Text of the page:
My first serious attack, I thought I was having a heart attack. I had never felt pain that bad. It was after Christmas break in 2009, and I was sitting at my computer after dinner late at night. I thought I had indigestion. It became worse and worse until I threw up and passed out. I am not exaggerating, I actually passed out. I thought I had eaten something wrong, so I treated it like that. My family thought so too. Looking back, I realize it was my first serious gall bladder attack.

The gall bladder problem that I thought was just a nuisance, has become torture. In the past year, it has become a serious threat, and it is one of the many reasons that I am getting WLS.

Frequency:
Currently, I have a serious attack about once a month. I can have a near-attack 2-3 times a month. I always have a dull pain in my upper right part of my body, even when I am not having an attack.

Anatomy of an Attack:
It begins with a pain in the dead center of the stomach, just under the ribs. Sometimes my upper right side starts to twinge as well, as if it’s spasming. A slight nausea starts to creep in, like I ate something off. A sudden and brief “greasy” diarrhea may occur at the same time.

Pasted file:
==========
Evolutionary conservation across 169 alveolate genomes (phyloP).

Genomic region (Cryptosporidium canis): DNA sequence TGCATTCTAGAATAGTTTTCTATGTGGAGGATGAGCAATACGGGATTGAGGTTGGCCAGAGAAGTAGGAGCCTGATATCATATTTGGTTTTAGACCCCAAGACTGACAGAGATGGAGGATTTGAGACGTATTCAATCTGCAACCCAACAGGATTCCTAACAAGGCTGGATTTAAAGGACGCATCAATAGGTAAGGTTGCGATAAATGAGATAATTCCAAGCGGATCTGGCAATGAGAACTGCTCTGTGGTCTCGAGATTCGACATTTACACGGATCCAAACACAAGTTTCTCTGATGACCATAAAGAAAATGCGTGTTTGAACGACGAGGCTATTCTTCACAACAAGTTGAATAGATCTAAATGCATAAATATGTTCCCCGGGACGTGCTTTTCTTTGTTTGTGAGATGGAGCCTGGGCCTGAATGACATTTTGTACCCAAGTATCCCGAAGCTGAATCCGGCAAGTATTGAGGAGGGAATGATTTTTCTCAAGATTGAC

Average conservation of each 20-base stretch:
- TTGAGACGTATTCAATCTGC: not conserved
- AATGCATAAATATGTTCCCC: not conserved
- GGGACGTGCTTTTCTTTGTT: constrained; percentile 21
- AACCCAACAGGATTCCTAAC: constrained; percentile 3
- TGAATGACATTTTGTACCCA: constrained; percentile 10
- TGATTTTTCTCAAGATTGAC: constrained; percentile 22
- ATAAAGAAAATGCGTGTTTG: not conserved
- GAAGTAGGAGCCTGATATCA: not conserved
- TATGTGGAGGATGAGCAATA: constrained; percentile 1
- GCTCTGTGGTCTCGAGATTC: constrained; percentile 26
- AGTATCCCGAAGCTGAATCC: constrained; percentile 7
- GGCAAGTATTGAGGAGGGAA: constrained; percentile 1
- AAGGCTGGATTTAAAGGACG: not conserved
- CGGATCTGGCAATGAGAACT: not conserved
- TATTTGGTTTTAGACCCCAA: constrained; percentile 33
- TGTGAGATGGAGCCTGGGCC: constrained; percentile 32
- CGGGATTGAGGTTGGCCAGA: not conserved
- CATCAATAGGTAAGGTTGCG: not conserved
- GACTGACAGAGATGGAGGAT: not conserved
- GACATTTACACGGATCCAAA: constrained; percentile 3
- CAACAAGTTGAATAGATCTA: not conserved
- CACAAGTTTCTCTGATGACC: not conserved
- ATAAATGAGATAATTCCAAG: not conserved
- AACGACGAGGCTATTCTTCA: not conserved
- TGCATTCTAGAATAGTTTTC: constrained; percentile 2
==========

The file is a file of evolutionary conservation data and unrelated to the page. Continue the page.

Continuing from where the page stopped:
At this point it will either progress into a full attack or subside. I figure it progresses about 1/3rd of the time.*

Progression of the attack is obvious within 15-30 minutes. A cold sweat develops with altered breathing, sometimes rapid, sometimes very deep. The nausea grows until I need to throw up. It’s a definite need because I literally cannot keep anything inside me without being in intense agony. The pain and nausea is unreal.

The intense nausea is ultimately followed by violently vomiting. The vomiting is so intense that it’s comical, like something out of an exorcist movie.  I have become accustomed to cleaning puke out of the back part of the toilet.

At this point, I am light headed and overcome with exhaustion. I have slept for 16 hours after a serious attack.

Likelihood of other Attacks: